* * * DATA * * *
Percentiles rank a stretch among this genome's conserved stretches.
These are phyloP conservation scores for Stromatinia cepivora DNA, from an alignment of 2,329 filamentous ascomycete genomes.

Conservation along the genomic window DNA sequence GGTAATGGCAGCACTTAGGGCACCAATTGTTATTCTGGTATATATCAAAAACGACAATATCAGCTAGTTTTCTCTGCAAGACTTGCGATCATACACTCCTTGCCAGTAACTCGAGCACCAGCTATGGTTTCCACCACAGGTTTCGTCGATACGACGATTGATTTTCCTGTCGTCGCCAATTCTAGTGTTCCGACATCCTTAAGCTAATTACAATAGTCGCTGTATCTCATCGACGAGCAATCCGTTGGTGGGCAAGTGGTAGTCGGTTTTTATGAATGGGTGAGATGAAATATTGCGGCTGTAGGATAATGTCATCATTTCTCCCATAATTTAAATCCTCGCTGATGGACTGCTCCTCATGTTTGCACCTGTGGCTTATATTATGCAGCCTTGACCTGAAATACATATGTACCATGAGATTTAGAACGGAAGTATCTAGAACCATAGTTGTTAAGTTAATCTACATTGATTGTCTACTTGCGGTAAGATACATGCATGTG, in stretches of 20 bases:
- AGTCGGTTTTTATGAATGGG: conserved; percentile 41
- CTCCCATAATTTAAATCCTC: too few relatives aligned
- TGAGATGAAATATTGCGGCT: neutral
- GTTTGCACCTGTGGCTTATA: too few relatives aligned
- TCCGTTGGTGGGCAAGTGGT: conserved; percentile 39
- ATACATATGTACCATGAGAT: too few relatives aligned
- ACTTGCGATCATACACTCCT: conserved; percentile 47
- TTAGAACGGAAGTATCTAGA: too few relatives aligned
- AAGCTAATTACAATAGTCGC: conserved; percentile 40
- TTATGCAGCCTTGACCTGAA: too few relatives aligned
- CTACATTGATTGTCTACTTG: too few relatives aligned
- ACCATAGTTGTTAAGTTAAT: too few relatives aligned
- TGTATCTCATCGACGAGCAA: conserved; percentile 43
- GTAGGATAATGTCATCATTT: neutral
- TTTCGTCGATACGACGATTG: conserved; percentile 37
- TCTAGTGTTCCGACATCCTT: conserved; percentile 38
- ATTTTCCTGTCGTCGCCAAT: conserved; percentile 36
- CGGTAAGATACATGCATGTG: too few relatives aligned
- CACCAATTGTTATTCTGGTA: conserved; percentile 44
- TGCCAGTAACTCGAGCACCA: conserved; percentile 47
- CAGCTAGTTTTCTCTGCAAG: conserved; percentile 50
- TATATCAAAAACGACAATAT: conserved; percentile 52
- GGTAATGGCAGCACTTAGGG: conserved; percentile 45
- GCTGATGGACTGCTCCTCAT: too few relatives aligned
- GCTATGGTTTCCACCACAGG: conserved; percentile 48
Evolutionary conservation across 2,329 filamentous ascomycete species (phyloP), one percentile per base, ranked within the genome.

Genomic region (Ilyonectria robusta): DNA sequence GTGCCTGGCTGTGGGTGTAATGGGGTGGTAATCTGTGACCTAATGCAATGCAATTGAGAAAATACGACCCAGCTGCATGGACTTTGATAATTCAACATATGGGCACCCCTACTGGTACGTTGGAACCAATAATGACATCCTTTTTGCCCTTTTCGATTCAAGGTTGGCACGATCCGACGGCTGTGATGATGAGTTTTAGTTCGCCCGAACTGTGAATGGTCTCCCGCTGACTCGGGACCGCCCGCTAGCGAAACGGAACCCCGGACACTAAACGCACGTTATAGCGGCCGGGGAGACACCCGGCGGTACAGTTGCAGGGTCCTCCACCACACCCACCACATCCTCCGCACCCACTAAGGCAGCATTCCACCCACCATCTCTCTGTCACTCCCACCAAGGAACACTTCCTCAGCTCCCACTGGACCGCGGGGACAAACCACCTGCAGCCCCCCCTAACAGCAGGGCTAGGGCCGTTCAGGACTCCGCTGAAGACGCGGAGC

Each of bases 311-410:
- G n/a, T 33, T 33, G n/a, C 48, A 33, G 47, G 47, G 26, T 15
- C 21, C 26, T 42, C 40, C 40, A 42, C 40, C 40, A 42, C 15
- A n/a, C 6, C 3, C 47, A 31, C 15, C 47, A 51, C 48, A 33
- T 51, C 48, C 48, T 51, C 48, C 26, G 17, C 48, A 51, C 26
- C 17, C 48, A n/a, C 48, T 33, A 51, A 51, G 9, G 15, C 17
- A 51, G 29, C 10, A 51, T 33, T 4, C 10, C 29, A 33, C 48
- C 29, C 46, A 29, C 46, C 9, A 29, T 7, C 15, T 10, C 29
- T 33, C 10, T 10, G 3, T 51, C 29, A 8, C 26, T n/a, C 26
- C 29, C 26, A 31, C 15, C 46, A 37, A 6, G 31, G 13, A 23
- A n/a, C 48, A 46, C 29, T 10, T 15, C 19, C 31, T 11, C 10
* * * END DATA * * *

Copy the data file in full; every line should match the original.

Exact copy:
Percentiles rank a stretch among this genome's conserved stretches.
These are phyloP conservation scores for Stromatinia cepivora DNA, from an alignment of 2,329 filamentous ascomycete genomes.

Conservation along the genomic window DNA sequence GGTAATGGCAGCACTTAGGGCACCAATTGTTATTCTGGTATATATCAAAAACGACAATATCAGCTAGTTTTCTCTGCAAGACTTGCGATCATACACTCCTTGCCAGTAACTCGAGCACCAGCTATGGTTTCCACCACAGGTTTCGTCGATACGACGATTGATTTTCCTGTCGTCGCCAATTCTAGTGTTCCGACATCCTTAAGCTAATTACAATAGTCGCTGTATCTCATCGACGAGCAATCCGTTGGTGGGCAAGTGGTAGTCGGTTTTTATGAATGGGTGAGATGAAATATTGCGGCTGTAGGATAATGTCATCATTTCTCCCATAATTTAAATCCTCGCTGATGGACTGCTCCTCATGTTTGCACCTGTGGCTTATATTATGCAGCCTTGACCTGAAATACATATGTACCATGAGATTTAGAACGGAAGTATCTAGAACCATAGTTGTTAAGTTAATCTACATTGATTGTCTACTTGCGGTAAGATACATGCATGTG, in stretches of 20 bases:
- AGTCGGTTTTTATGAATGGG: conserved; percentile 41
- CTCCCATAATTTAAATCCTC: too few relatives aligned
- TGAGATGAAATATTGCGGCT: neutral
- GTTTGCACCTGTGGCTTATA: too few relatives aligned
- TCCGTTGGTGGGCAAGTGGT: conserved; percentile 39
- ATACATATGTACCATGAGAT: too few relatives aligned
- ACTTGCGATCATACACTCCT: conserved; percentile 47
- TTAGAACGGAAGTATCTAGA: too few relatives aligned
- AAGCTAATTACAATAGTCGC: conserved; percentile 40
- TTATGCAGCCTTGACCTGAA: too few relatives aligned
- CTACATTGATTGTCTACTTG: too few relatives aligned
- ACCATAGTTGTTAAGTTAAT: too few relatives aligned
- TGTATCTCATCGACGAGCAA: conserved; percentile 43
- GTAGGATAATGTCATCATTT: neutral
- TTTCGTCGATACGACGATTG: conserved; percentile 37
- TCTAGTGTTCCGACATCCTT: conserved; percentile 38
- ATTTTCCTGTCGTCGCCAAT: conserved; percentile 36
- CGGTAAGATACATGCATGTG: too few relatives aligned
- CACCAATTGTTATTCTGGTA: conserved; percentile 44
- TGCCAGTAACTCGAGCACCA: conserved; percentile 47
- CAGCTAGTTTTCTCTGCAAG: conserved; percentile 50
- TATATCAAAAACGACAATAT: conserved; percentile 52
- GGTAATGGCAGCACTTAGGG: conserved; percentile 45
- GCTGATGGACTGCTCCTCAT: too few relatives aligned
- GCTATGGTTTCCACCACAGG: conserved; percentile 48
Evolutionary conservation across 2,329 filamentous ascomycete species (phyloP), one percentile per base, ranked within the genome.

Genomic region (Ilyonectria robusta): DNA sequence GTGCCTGGCTGTGGGTGTAATGGGGTGGTAATCTGTGACCTAATGCAATGCAATTGAGAAAATACGACCCAGCTGCATGGACTTTGATAATTCAACATATGGGCACCCCTACTGGTACGTTGGAACCAATAATGACATCCTTTTTGCCCTTTTCGATTCAAGGTTGGCACGATCCGACGGCTGTGATGATGAGTTTTAGTTCGCCCGAACTGTGAATGGTCTCCCGCTGACTCGGGACCGCCCGCTAGCGAAACGGAACCCCGGACACTAAACGCACGTTATAGCGGCCGGGGAGACACCCGGCGGTACAGTTGCAGGGTCCTCCACCACACCCACCACATCCTCCGCACCCACTAAGGCAGCATTCCACCCACCATCTCTCTGTCACTCCCACCAAGGAACACTTCCTCAGCTCCCACTGGACCGCGGGGACAAACCACCTGCAGCCCCCCCTAACAGCAGGGCTAGGGCCGTTCAGGACTCCGCTGAAGACGCGGAGC

Each of bases 311-410:
- G n/a, T 33, T 33, G n/a, C 48, A 33, G 47, G 47, G 26, T 15
- C 21, C 26, T 42, C 40, C 40, A 42, C 40, C 40, A 42, C 15
- A n/a, C 6, C 3, C 47, A 31, C 15, C 47, A 51, C 48, A 33
- T 51, C 48, C 48, T 51, C 48, C 26, G 17, C 48, A 51, C 26
- C 17, C 48, A n/a, C 48, T 33, A 51, A 51, G 9, G 15, C 17
- A 51, G 29, C 10, A 51, T 33, T 4, C 10, C 29, A 33, C 48
- C 29, C 46, A 29, C 46, C 9, A 29, T 7, C 15, T 10, C 29
- T 33, C 10, T 10, G 3, T 51, C 29, A 8, C 26, T n/a, C 26
- C 29, C 26, A 31, C 15, C 46, A 37, A 6, G 31, G 13, A 23
- A n/a, C 48, A 46, C 29, T 10, T 15, C 19, C 31, T 11, C 10